Toledo Museum of Art’s popular Film + Live Music: The Sound of Silents returns to the Peristyle this season with a line-up of five movies.
Classics from cinema’s silent film era will be screened with a live musical score played on the Skinner organ. All films start at 7 p.m.
The Sound of Silents series is free for Museum members and $5 for each screening for non-members. Tickets go on sale Sept. 1 at the Museum’s information desks or by calling 419-255-8000 during Museum hours. Cash bar available at each screening.
The schedule of films includes:
Sept. 15: “Body and Soul” (1925)
Although the 1920s brought him acclaim as a stage actor and singer, Paul Robeson still had to prove himself as a viable screen performer. Mainstream avenues were limited, however, and his first films were made on the peripheries of the film business. “Body and Soul,” directed by the legendary African-American filmmaker Oscar Micheaux, is a direct critique of the power of the cloth, casting Robeson in dual roles as a jackleg preacher and a well-meaning inventor.
Oct. 20: “The Cabinet of Dr. Caligari” (1920)
In 1920, one brilliant movie jolted the postwar masses and catapulted the movement known as German Expressionism into film history. That movie was “The Cabinet of Dr. Caligari,” a plunge into the mind of insanity that severs all ties with the rational world. Director Robert Wiene and a visionary team of designers crafted a nightmare realm in which light, shadow and substance are abstracted, a world in which a demented doctor and a carnival sleepwalker perpetrate a series of ghastly murders in a small community.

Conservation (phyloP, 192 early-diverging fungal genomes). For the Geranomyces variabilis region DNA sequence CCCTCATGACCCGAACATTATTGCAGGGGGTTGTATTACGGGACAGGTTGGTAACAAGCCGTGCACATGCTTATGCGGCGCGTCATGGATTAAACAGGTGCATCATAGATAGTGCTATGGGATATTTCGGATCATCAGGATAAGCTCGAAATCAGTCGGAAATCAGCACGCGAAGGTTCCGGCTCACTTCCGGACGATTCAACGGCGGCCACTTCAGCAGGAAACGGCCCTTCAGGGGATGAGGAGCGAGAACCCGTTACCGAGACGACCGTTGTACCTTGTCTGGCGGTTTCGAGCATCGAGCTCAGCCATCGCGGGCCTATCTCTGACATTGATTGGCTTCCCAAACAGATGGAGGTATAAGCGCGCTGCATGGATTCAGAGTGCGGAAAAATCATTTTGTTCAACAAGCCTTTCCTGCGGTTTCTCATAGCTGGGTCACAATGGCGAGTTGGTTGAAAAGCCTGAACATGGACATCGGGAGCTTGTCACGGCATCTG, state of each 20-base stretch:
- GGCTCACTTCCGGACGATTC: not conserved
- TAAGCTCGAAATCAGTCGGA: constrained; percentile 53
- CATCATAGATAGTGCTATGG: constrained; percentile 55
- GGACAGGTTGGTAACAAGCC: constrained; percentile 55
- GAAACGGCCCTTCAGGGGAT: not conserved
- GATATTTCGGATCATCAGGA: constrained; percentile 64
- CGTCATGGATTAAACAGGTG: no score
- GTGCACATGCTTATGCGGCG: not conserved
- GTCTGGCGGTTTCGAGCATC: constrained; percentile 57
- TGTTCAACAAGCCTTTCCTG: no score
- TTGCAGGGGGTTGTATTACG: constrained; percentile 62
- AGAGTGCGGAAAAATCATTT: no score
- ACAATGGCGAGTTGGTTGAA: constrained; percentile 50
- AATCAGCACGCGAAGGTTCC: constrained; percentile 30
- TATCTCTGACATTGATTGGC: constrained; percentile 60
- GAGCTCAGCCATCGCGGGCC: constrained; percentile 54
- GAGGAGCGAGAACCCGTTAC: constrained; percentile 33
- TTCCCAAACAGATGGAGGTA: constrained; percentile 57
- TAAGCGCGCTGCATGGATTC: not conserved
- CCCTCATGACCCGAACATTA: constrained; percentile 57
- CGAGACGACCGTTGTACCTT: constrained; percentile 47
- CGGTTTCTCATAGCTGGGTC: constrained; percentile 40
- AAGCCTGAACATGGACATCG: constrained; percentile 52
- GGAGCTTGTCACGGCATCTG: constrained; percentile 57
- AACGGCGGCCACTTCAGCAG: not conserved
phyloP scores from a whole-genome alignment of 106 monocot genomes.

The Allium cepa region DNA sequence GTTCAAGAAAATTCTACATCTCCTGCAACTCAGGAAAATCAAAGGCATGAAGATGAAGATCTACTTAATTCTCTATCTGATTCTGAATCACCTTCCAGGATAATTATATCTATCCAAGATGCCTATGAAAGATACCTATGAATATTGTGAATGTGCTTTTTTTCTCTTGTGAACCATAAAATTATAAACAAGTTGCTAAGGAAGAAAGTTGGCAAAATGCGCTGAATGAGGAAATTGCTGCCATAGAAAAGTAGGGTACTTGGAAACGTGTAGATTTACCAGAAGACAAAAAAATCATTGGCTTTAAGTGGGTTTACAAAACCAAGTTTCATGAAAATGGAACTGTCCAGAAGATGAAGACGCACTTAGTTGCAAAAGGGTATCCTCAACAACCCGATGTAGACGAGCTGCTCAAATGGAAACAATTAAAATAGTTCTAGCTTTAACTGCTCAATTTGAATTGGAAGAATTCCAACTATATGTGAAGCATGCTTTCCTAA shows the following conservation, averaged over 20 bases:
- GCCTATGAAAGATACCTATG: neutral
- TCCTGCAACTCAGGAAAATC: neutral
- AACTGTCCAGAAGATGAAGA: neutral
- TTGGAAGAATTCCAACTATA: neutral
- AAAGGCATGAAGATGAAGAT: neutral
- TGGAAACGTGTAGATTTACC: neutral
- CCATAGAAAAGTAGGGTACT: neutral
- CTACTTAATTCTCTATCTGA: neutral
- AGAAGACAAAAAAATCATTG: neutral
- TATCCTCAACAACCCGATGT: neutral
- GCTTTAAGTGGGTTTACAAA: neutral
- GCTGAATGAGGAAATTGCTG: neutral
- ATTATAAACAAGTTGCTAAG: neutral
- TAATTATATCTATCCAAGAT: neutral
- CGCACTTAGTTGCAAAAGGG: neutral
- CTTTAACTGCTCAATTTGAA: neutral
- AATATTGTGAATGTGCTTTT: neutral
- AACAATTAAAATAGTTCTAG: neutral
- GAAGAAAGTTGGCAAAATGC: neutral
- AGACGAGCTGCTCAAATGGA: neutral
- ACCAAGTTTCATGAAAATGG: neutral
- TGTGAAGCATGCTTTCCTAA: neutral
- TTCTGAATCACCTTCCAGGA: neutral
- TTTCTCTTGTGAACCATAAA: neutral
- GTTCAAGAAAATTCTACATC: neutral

Jan. 19, 2017: “The Gold Rush” (1925)
Charlie Chaplin’s comedic masterwork – which charts a prospector’s search for fortune in the Klondike and his discovery of romance (with the beautiful Georgia Hale) – cemented the iconic status of Chaplin and his Little Tramp character. Shot partly on location in the Sierra Nevadas and featuring such timeless gags as the dance of the dinner rolls and the meal of boiled shoe leather, “The Gold Rush” is heartwarmingly hilarious.
April 13, 2017: “The Passion of Joan of Arc” (1928)
With its stunning camerawork and striking compositions, Carl Th. Dreyer’s “The Passion of Joan of Arc” convinced the world that movies could be art. Renée Falconetti gives one of the greatest performances ever recorded on film as the young maiden who died for God and France. Long thought to have been lost to fire, the original version was found in perfect condition in 1981 – in a Norwegian mental institution.
May 18, 2017: “Metropolis” (1927)
The most influential of all silent films, Fritz Lang’s visionary masterpiece Metropolis takes place in 2026, when the populace is divided between workers who must live in the dark underground and the rich who enjoy a futuristic city of splendor. The tense balance of these two societies is realized through images that are among the most famous of the 20th century, many of which presage such sci-fi landmarks as 2001: A Space Odyssey and Blade Runner. Lavish and spectacular, with elaborate sets and modern science fiction style, Metropolis stands today as the crowning achievement of the German silent cinema.
Learn more about the Toledo Museum of Art and its many offerings at toledomuseum.org or phone 1-800-255-8000.